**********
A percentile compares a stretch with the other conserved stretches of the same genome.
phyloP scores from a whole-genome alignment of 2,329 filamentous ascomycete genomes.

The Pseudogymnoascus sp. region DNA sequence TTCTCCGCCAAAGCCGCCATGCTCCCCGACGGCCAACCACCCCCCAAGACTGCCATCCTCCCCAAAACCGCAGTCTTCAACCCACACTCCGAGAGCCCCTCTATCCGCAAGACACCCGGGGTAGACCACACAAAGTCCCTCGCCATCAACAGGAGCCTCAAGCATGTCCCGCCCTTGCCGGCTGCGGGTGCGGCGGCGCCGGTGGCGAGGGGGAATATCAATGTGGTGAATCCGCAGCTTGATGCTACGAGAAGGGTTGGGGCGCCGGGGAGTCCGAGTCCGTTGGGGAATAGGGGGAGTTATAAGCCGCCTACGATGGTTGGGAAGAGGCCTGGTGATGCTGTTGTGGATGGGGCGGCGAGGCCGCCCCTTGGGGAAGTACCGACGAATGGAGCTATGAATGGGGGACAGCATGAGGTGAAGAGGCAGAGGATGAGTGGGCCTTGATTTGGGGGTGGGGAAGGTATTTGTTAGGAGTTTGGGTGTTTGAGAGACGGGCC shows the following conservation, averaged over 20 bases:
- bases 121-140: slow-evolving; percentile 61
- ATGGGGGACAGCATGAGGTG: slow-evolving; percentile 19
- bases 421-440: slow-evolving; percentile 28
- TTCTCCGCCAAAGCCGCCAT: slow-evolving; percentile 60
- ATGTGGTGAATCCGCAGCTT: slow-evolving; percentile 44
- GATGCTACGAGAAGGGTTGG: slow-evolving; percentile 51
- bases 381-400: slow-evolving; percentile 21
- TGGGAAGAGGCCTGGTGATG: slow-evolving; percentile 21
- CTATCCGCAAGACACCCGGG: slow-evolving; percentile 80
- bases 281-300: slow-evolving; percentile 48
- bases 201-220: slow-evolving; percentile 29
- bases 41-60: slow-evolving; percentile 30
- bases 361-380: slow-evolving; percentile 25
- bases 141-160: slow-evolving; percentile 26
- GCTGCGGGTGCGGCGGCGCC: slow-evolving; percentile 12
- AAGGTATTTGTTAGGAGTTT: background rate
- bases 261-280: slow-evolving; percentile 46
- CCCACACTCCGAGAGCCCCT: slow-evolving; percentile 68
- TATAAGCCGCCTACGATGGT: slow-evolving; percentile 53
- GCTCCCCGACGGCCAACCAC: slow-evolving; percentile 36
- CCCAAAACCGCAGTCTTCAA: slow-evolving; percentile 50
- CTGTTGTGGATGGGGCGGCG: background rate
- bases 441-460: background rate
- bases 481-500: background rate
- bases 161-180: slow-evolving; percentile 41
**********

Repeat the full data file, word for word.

A percentile compares a stretch with the other conserved stretches of the same genome.
phyloP scores from a whole-genome alignment of 2,329 filamentous ascomycete genomes.

The Pseudogymnoascus sp. region DNA sequence TTCTCCGCCAAAGCCGCCATGCTCCCCGACGGCCAACCACCCCCCAAGACTGCCATCCTCCCCAAAACCGCAGTCTTCAACCCACACTCCGAGAGCCCCTCTATCCGCAAGACACCCGGGGTAGACCACACAAAGTCCCTCGCCATCAACAGGAGCCTCAAGCATGTCCCGCCCTTGCCGGCTGCGGGTGCGGCGGCGCCGGTGGCGAGGGGGAATATCAATGTGGTGAATCCGCAGCTTGATGCTACGAGAAGGGTTGGGGCGCCGGGGAGTCCGAGTCCGTTGGGGAATAGGGGGAGTTATAAGCCGCCTACGATGGTTGGGAAGAGGCCTGGTGATGCTGTTGTGGATGGGGCGGCGAGGCCGCCCCTTGGGGAAGTACCGACGAATGGAGCTATGAATGGGGGACAGCATGAGGTGAAGAGGCAGAGGATGAGTGGGCCTTGATTTGGGGGTGGGGAAGGTATTTGTTAGGAGTTTGGGTGTTTGAGAGACGGGCC shows the following conservation, averaged over 20 bases:
- bases 121-140: slow-evolving; percentile 61
- ATGGGGGACAGCATGAGGTG: slow-evolving; percentile 19
- bases 421-440: slow-evolving; percentile 28
- TTCTCCGCCAAAGCCGCCAT: slow-evolving; percentile 60
- ATGTGGTGAATCCGCAGCTT: slow-evolving; percentile 44
- GATGCTACGAGAAGGGTTGG: slow-evolving; percentile 51
- bases 381-400: slow-evolving; percentile 21
- TGGGAAGAGGCCTGGTGATG: slow-evolving; percentile 21
- CTATCCGCAAGACACCCGGG: slow-evolving; percentile 80
- bases 281-300: slow-evolving; percentile 48
- bases 201-220: slow-evolving; percentile 29
- bases 41-60: slow-evolving; percentile 30
- bases 361-380: slow-evolving; percentile 25
- bases 141-160: slow-evolving; percentile 26
- GCTGCGGGTGCGGCGGCGCC: slow-evolving; percentile 12
- AAGGTATTTGTTAGGAGTTT: background rate
- bases 261-280: slow-evolving; percentile 46
- CCCACACTCCGAGAGCCCCT: slow-evolving; percentile 68
- TATAAGCCGCCTACGATGGT: slow-evolving; percentile 53
- GCTCCCCGACGGCCAACCAC: slow-evolving; percentile 36
- CCCAAAACCGCAGTCTTCAA: slow-evolving; percentile 50
- CTGTTGTGGATGGGGCGGCG: background rate
- bases 441-460: background rate
- bases 481-500: background rate
- bases 161-180: slow-evolving; percentile 41